On the evening of October 29, more than seventy-five people crammed into The Red Wheelbarrow, a newly opened Anglophone bookshop, to inaugurate a reading series and celebrate two literary magazines: Upstairs at Duroc, published at the Anglo cultural center WICE, and Pharos, edited collectively by poet Alice Notley’s workshop at the British Institute in Paris. The enthusiastic crowd spilled onto the cobblestone street, smoking cigarettes and craning their necks for a view of the proceedings.
Lee Montgomery, editorial director of Tin House Books, moved to Portland, Oregon, twenty years ago but never meant to stay. It was a charming Victorian house, the rain and clouds, and the energy of the places featured in this guide that compelled the writer in her to hunker down and take advantage of a city brimming with literary offerings.
In this tour of the Mile High City, novelist Jenny Shank visits the sites, writing groups, organizations, and presses that keep her hometown’s literary spirit alive in the bootstrapping tradition of those “roaring drunken miners” who founded it.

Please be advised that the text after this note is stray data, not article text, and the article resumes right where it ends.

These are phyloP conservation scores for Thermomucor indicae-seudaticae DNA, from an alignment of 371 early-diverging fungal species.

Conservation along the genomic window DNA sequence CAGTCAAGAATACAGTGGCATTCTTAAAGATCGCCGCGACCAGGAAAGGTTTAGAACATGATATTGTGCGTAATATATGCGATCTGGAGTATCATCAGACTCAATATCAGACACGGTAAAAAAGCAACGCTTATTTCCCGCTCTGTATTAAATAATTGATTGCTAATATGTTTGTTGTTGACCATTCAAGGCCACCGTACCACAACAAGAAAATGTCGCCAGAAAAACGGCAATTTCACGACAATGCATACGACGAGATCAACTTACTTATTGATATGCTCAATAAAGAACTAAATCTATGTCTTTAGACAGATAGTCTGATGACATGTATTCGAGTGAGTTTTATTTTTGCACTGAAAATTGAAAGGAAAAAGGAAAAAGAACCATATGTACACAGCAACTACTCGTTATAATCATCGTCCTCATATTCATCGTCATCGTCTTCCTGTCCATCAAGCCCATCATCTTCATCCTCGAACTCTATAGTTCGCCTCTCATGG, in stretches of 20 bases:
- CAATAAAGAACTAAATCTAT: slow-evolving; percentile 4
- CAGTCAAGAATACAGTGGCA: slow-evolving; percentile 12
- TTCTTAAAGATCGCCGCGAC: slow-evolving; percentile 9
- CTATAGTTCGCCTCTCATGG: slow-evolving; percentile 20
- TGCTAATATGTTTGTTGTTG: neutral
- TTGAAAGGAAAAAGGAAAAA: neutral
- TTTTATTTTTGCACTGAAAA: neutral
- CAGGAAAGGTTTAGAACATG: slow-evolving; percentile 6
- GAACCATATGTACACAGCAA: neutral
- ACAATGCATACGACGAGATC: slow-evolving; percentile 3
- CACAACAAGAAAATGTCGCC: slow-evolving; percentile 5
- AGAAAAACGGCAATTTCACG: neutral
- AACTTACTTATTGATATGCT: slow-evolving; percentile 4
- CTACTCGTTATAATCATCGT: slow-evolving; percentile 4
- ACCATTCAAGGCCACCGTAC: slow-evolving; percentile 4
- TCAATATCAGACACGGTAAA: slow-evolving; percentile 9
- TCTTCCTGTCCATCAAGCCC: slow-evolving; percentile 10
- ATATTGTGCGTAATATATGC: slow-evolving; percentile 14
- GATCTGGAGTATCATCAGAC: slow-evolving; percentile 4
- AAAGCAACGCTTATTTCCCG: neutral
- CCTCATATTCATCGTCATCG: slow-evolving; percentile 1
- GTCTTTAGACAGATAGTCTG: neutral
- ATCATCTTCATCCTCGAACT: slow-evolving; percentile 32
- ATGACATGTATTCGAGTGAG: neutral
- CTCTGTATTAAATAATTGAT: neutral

InKY is a free monthly poetry and music series hosted by Louisville Literary Arts and held at the Bard’s Town in Louisville, Kentucky.
From independent bookstores such as McNally Jackson Books in SoHo to long-time forums such as the Poetry Project at St. Mark’s Church on the Lower East Side, T Cooper, author, most recently, of The Beaufort Diaries, visits his favorite places to research, revise, and read in New York City.
From the long-standing tradition of the Texas Book Festival to the offbeat O. Henry Pun-Off World Championships, acclaimed author Oscar Casares highlights a range of literary happenings and haunts in Austin, a city that pledges to keep it weird.
Author Jen Michalski takes us on a tour of the many literary sites writers should visit while strolling the gritty streets of Baltimore.
The new executive director of the Cave Canem Foundation talks about her history with the organization, her vision for the future, and the role of poetry in a hostile political climate.
Adam Ross, author of the New York Times Notable Book Mr. Peanut, takes us on a tour of his beloved Nashville, "a great secret, cool as all get-out but never self-consciously hip or competitive," with a literary life as vibrant as its musical one.
Beginning this year New Poets for Peace, the New York City branch of Poets for Peace—a grassroots group that for the past decade has held free, donation-optional readings across the country to raise funds for international relief organizations—plans to host an event every six weeks in Manhattan, including a special reading and silent auction on March 21 in observance of the seventh anniversary of the U.S. military's invasion of Iraq.